Wikipedia…a Latte Harder than it Looks
This week, I ticked a task off my bucket list, ripped off the bandaid, ventured into muddy waters?…I edited a post on Wikipedia. And for all those novices who haven’t tasted the sweet sweet waters of putting their input on a site who’s main failsafe is to criticize and revise, I’ve taken it upon myself to rehash my Wiki experience.
For anyone unfamiliar with this collaborative site, “Wikipedia is a multilingual free online encyclopedia written and maintained by a community of volunteers through open collaboration and a wiki-based editing system. Its editors are known as Wikipedians.” A definition straight from the horse’s mouth. During the week, I tasked myself with making one edit on a Wikipedia article of my choice. Simple enough…right? What no one tells you about decisions in which the world becomes your oyster is the complete and utter nothing that comes to mind when considering everything. If you ever decide to acclaim the self title of Wikipedian, don’t go flying blind. After much thought and even more rejected suggestions, I fell upon the one thing I could always turn to in tough times. The one thing that would never let me down in a time of need-a great cup of Joe. More specifically, a Caffè latte.
With a new found confidence, and the misconception that my super fandom for espresso shots equated to actual knowledge on the topic of the Italian beverage, off I went, Leaping Into the Great (Wikipedian) Unknown. And for the purpose of never sugarcoating my life experiences, it was downhill from the beginning. If you’ve ever burnt your tongue on your first sip of coffee, you know the pain of one fated sip destroying any enjoyment from all other food and beverage consumed for the remainder of the day. A Latte sipped too hot? A travesty. A Latte that’s just not hot enough, destined to be good but never able to regain the greatness it once held? Devastation. So what is the ideal Latte temperature?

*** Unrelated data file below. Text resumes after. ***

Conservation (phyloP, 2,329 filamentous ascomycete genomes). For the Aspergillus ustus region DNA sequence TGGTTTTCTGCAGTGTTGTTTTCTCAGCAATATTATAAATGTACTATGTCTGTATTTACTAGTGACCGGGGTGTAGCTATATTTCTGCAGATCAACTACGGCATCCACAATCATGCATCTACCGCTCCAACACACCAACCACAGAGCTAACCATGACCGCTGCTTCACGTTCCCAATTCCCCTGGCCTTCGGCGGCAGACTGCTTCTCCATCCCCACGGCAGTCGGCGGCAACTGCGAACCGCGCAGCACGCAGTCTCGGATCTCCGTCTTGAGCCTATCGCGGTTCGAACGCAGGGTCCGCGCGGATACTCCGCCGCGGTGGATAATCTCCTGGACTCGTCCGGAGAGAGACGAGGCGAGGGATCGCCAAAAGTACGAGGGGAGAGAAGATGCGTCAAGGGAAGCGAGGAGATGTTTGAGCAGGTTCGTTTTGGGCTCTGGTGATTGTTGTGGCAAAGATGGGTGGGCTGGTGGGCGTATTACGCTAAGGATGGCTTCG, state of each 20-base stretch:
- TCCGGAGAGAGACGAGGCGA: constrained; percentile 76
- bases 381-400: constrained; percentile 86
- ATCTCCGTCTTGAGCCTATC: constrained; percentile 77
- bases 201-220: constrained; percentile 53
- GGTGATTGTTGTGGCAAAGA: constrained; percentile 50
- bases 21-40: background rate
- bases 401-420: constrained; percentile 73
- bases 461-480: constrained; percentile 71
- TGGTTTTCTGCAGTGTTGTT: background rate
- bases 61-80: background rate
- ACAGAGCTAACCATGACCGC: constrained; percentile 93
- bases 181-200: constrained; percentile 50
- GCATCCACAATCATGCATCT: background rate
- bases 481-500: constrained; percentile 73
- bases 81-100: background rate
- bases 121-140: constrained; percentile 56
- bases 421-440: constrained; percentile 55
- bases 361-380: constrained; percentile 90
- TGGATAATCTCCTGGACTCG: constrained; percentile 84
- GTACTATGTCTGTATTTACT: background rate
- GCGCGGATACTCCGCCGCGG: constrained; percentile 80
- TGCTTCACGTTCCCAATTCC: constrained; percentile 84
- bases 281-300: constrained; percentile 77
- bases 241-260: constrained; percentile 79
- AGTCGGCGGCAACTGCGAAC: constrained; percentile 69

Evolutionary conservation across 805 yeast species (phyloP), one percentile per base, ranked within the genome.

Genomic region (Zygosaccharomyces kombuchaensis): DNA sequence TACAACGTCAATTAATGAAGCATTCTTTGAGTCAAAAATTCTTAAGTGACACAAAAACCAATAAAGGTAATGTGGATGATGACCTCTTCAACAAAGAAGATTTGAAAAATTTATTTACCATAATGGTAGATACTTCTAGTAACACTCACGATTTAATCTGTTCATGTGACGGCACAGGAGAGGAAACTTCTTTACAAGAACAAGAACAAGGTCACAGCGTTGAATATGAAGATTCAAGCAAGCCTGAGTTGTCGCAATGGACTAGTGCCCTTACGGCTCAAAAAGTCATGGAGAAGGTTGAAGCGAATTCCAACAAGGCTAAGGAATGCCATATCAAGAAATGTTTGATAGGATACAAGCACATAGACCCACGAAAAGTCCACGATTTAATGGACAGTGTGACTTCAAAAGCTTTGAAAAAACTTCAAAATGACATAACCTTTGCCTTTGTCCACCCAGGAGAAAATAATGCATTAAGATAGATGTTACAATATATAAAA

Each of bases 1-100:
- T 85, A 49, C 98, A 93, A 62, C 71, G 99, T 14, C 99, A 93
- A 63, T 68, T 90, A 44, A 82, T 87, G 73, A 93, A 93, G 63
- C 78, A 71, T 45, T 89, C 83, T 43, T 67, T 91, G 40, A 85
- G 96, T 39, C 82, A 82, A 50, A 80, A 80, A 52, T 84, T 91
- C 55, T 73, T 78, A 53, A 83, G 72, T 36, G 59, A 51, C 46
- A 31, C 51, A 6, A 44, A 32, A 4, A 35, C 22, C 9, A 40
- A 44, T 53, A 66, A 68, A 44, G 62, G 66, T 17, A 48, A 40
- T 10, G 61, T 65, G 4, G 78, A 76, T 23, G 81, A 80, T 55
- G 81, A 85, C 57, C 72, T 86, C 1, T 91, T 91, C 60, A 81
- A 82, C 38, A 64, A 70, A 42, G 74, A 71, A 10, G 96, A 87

I took to the World Wide Web in search of an answer and found two sites that both agreed: the Best Latte Temperature existed somewhere between 155 and 165 degrees. Optimistic, I packed up my information and brought my sources to the Wikipedia talk page. I OBVIOUSLY wouldn’t need input with this PERFECT addition to the Latte wikipedia page, but for good measure, I created my post and released my first Wikipedia comment into the world of far more experienced editors. I had done it. I was the Goldilocks of drinking Lattes.
After two days quickly passed with no comment or suggestions to change my edit. I decided it was time to bring my discoveries to the major leagues. I clicked that article edit button and officially inputted my post. The world truly was my oyster…until approximately 10 minutes after when my post was ripped from the page by none other than …
MrOllie. Now do I have any idea who this MrOllie is? Not a clue. But the fact remained. MrOllie had tore away my Wikipedian patch, and all that remained was the sting. It wasn’t until the initial discouragement wore off that I realized the rejected post was entirely my own fault. My sources were not reliable.
However, if at first you don’t succeed, sulk about it a little bit and then try again. I had recently become obsessed with a social media phenomena, the Layered Latte. A type into the search bar and two clicks later, I had found a New York Times and Nature Communications article backing up the Layered Latte.
After a part 2 Wikipedia turnaround, and much more anticipation around if my post would actually remain seated at the left hand of the Latte picture, let’s just say, while I applaud all active Wikipedians, this will be both my first and last edit on this collaborative site. There is definitely a feeling of responsibility for giving others credible information that I appreciate with this site, and Wikipedia gives a peak into what a future could look like when a bunch of Average Joes hold each other accountable for presenting the right facts about a Cup of Joe. Hopefully there’s an article on Wikipedia for how to cure exhaustion.